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A tin specialist in small-town Japan has designs on global renown

Nousaku's tableware mellows taste of sake and wows Michelin-star restaurateurs

After Japan's bubble economy collapsed in 1991, a traditional copper caster began working with hard-to-shape tin and now turns out pieces like this flexible basket that has made its way to New York's Museum of Modern Art. (Photo by Ken Kobayashi)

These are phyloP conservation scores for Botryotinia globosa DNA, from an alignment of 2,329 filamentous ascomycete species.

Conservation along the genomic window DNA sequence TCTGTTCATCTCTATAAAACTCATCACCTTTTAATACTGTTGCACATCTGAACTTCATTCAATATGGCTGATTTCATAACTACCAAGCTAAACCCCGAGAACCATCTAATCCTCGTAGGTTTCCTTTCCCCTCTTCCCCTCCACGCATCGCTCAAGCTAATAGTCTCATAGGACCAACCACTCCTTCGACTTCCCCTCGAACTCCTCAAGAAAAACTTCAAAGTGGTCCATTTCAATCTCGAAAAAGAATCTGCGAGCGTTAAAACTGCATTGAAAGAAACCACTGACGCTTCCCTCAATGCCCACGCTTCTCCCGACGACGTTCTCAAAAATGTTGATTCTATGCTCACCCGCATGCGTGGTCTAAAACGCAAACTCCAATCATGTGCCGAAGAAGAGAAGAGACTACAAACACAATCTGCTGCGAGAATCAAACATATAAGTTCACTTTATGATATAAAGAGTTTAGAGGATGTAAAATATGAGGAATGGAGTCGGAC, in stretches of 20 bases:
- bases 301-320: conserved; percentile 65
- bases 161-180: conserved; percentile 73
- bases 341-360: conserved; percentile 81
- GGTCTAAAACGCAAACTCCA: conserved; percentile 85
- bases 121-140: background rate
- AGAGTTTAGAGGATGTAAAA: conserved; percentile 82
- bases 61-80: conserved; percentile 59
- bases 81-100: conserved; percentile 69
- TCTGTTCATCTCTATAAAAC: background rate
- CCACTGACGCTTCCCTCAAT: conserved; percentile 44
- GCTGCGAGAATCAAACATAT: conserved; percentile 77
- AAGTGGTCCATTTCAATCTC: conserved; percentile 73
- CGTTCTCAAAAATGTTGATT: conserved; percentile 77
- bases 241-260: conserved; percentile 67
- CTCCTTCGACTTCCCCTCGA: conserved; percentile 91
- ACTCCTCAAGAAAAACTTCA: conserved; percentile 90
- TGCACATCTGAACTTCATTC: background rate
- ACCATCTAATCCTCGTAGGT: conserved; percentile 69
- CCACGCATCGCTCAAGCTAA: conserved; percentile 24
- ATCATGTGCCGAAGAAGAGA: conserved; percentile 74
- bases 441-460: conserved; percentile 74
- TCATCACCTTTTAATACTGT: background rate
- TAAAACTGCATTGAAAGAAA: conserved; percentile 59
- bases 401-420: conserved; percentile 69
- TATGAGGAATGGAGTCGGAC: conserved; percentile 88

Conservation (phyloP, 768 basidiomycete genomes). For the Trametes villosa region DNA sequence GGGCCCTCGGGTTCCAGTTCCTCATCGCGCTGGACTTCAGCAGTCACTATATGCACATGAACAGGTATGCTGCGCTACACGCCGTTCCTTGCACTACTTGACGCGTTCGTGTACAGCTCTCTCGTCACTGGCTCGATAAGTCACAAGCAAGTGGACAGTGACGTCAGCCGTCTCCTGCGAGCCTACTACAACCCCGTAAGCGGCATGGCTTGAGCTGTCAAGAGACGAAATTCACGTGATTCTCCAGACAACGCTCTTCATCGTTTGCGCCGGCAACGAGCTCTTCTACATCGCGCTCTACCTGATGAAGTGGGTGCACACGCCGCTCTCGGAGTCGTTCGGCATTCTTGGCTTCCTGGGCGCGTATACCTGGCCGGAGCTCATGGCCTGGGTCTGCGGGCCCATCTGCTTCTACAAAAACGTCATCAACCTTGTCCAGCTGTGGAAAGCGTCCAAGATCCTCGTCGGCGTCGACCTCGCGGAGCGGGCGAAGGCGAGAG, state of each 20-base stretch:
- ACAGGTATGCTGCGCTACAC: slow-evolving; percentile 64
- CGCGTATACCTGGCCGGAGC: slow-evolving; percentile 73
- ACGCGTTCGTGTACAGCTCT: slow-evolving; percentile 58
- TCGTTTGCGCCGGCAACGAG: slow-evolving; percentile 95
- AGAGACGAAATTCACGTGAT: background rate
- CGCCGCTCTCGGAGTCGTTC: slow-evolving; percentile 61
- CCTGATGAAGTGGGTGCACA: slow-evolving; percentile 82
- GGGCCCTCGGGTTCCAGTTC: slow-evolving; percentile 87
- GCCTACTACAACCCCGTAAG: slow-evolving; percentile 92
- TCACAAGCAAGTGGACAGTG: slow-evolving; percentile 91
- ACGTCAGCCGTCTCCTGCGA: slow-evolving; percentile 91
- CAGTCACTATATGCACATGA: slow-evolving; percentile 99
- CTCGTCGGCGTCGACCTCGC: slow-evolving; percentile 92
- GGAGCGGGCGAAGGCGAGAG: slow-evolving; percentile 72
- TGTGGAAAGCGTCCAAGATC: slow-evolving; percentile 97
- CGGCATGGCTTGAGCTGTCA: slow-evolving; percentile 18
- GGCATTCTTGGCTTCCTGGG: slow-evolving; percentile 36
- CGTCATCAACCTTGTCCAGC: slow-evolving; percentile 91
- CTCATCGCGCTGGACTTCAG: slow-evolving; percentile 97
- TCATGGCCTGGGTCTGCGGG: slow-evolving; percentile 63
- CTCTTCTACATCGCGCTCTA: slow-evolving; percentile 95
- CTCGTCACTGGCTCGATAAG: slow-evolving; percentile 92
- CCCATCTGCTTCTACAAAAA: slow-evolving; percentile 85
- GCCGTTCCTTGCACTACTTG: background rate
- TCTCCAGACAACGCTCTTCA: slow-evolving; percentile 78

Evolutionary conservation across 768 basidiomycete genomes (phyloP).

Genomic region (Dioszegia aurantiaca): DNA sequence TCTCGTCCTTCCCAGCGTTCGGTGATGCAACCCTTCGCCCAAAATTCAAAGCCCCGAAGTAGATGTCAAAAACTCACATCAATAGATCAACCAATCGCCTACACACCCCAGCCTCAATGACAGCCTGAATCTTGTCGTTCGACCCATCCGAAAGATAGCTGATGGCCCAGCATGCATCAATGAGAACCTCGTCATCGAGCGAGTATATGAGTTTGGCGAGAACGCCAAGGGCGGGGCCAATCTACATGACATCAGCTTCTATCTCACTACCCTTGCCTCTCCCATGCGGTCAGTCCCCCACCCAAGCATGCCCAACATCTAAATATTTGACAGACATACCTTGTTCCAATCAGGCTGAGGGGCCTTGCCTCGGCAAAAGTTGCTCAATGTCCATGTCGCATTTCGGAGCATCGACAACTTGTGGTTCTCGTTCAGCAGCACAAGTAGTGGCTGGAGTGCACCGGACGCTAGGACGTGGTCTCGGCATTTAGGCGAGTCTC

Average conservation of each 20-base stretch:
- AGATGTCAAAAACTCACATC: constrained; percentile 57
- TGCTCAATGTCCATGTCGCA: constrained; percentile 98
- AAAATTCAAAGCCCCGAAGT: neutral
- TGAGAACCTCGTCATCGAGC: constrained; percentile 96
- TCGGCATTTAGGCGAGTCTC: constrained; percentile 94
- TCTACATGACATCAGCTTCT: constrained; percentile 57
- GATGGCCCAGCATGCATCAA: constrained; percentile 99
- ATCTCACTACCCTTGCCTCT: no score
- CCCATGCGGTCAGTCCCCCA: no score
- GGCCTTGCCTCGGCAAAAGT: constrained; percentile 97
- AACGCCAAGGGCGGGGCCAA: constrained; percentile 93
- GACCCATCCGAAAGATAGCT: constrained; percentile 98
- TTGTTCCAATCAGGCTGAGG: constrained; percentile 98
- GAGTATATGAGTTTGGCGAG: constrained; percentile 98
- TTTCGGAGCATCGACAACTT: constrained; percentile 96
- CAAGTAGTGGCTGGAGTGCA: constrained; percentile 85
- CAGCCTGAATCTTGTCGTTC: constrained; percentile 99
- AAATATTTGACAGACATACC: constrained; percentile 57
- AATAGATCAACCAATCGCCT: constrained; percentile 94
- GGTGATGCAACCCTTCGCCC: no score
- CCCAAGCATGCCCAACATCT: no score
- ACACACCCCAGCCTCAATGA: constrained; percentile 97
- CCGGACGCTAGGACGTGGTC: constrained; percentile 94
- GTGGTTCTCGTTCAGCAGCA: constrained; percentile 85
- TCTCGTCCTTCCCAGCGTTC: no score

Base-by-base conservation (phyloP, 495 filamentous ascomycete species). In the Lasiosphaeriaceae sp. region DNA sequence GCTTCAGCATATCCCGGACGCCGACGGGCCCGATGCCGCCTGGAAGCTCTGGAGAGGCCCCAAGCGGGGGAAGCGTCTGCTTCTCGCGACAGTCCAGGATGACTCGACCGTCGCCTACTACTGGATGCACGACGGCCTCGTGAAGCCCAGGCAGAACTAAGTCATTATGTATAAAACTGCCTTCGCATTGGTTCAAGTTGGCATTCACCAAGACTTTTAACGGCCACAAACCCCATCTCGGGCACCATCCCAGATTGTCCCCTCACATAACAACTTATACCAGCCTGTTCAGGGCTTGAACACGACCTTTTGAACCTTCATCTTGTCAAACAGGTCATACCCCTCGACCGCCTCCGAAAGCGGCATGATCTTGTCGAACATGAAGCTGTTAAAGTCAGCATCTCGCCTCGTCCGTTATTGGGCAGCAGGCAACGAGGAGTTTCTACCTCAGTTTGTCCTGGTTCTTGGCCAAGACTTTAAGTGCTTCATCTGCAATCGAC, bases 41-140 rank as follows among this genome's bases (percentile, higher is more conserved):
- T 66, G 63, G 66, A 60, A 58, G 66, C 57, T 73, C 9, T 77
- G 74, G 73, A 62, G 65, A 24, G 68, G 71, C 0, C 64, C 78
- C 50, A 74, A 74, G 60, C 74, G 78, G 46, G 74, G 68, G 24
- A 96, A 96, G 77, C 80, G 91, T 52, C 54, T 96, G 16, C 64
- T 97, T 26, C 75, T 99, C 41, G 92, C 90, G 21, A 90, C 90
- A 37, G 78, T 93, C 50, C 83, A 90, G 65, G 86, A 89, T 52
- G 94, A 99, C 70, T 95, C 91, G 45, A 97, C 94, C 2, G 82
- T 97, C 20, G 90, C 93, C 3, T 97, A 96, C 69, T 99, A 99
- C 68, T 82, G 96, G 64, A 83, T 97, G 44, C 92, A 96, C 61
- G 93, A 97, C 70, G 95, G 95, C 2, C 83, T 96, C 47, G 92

TOYAMA, Japan -- When the then director of an elite French restaurant saw some tableware at an exhibition in 2014, he fell in love. His boss, globally renowned chef Alain Ducasse, felt the same -- and now those objects grace their restaurant tables.

What caught the eye of Ducasse and his staff were pieces made of 100% pure Japanese tin -- "unique" objects with a softness about them and great artistic skill, according to Olivier Guenot, the director in charge of tableware for Ducasse restaurants.

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